A New Jersey man has been charged for a $2.1 million online dating scam that federal prosecutors say tricked victims into sending money to non-existent U.S. soldiers stationed overseas, NJ.com reports. Rubbin Sarpong, 35, was charged with one count of conspiracy to commit wire fraud in connection with the scheme he and his co-conspirators allegedly ran since 2016. Officials said the plot involved setting up fake online dating profiles posing as U.S. military members, starting romantic relationships as their personas, and asking for money from the victims—supposedly to ship back gold bars the “soldiers” claimed they found while stationed in Syria. There were no gold bars, and those involved in the plot kept the money.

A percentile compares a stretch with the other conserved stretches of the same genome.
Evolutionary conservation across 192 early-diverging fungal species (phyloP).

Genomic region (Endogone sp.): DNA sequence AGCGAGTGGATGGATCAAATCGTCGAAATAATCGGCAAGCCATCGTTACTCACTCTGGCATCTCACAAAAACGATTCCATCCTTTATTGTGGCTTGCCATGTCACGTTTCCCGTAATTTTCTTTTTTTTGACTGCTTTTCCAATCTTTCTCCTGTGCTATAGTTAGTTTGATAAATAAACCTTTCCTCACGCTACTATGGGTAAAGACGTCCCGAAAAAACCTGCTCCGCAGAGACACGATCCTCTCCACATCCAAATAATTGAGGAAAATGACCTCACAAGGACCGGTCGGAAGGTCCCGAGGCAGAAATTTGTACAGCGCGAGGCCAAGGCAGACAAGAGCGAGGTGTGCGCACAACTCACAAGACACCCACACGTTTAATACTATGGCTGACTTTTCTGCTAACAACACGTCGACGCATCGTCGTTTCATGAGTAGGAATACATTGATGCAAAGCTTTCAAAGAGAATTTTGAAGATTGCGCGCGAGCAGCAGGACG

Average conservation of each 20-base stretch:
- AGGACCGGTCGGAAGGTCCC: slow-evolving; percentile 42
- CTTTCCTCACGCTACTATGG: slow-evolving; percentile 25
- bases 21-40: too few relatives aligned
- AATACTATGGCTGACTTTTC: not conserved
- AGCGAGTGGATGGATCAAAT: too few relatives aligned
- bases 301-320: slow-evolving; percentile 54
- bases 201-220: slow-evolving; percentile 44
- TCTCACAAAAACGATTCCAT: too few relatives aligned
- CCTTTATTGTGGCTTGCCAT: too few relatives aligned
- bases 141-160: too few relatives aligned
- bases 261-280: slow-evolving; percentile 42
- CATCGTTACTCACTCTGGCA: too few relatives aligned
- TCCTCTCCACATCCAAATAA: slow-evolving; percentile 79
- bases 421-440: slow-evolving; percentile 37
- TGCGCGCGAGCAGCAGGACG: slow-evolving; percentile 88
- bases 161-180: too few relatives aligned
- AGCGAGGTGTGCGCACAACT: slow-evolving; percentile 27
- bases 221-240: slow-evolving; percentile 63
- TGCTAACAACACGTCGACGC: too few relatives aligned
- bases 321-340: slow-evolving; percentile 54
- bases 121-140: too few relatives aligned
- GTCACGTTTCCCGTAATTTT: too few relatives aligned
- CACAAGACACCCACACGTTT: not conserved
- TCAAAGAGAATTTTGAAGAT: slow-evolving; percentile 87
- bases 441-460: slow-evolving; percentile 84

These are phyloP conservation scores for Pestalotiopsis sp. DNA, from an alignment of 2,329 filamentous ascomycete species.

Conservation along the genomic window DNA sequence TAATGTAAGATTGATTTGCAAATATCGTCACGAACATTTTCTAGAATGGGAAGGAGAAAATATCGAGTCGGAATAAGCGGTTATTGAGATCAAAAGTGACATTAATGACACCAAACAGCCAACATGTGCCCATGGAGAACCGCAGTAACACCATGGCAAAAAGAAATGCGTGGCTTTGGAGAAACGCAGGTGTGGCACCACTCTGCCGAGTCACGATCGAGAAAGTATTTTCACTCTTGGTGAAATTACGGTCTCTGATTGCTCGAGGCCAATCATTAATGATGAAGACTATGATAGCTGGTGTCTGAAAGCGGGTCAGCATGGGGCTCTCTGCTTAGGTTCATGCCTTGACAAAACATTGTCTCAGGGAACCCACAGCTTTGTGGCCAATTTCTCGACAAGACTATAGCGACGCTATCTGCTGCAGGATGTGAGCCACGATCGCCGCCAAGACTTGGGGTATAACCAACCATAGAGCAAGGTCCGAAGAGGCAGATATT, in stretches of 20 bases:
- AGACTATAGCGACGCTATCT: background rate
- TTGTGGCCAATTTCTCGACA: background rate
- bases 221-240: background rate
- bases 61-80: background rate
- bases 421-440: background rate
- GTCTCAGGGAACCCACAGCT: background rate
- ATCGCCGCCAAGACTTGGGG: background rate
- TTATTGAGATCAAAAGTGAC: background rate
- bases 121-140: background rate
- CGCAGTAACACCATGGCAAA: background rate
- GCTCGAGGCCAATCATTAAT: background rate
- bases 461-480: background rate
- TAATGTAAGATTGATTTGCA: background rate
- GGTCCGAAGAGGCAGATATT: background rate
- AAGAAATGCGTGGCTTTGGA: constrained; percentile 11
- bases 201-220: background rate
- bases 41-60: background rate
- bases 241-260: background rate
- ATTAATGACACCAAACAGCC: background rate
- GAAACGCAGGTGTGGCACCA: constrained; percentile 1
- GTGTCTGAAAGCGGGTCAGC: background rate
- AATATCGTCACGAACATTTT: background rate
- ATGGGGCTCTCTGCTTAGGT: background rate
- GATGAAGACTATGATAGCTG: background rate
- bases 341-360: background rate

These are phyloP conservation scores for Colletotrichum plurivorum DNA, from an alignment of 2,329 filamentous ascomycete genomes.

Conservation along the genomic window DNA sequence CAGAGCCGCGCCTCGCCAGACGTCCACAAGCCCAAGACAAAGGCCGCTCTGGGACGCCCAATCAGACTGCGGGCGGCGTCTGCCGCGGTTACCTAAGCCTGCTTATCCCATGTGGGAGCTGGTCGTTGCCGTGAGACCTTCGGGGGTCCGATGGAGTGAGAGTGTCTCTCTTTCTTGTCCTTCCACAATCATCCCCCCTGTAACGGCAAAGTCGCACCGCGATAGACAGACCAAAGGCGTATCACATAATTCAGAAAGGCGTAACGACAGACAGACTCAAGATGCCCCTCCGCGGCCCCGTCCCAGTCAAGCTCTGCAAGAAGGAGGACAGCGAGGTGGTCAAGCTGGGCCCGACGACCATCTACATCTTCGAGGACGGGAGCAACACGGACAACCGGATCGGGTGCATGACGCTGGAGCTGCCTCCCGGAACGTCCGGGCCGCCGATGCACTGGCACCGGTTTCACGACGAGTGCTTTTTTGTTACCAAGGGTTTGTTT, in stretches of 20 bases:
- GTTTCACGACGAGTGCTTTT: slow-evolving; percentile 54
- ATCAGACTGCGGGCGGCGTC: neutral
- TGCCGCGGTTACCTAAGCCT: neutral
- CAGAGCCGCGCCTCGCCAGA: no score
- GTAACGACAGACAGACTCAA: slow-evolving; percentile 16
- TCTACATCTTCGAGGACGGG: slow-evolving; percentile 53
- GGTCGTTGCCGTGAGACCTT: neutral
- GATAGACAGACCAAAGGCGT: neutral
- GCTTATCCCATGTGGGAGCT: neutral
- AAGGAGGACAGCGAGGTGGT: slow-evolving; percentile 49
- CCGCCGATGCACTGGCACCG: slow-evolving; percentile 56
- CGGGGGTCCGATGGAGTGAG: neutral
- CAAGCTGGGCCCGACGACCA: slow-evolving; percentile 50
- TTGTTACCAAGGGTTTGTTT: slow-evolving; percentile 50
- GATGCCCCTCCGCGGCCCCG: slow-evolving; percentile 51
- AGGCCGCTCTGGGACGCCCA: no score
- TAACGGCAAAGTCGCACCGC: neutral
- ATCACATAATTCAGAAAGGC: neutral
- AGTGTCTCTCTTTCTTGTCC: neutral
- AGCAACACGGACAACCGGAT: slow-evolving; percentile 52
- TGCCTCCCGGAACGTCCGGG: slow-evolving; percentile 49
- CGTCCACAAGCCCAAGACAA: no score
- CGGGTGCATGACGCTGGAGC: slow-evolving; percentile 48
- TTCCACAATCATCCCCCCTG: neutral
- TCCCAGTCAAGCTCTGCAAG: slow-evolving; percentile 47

According to the criminal complaint, one woman committed suicide after wiring $93,710 to the scammers after she believed she would be helping ship back $12 million worth of gold to the U.S. Most of the money the victim wired was put in an account controlled by Sarpong, prosecutors say. He faces up to 20 years in prison if convicted.
Read it at NJ.com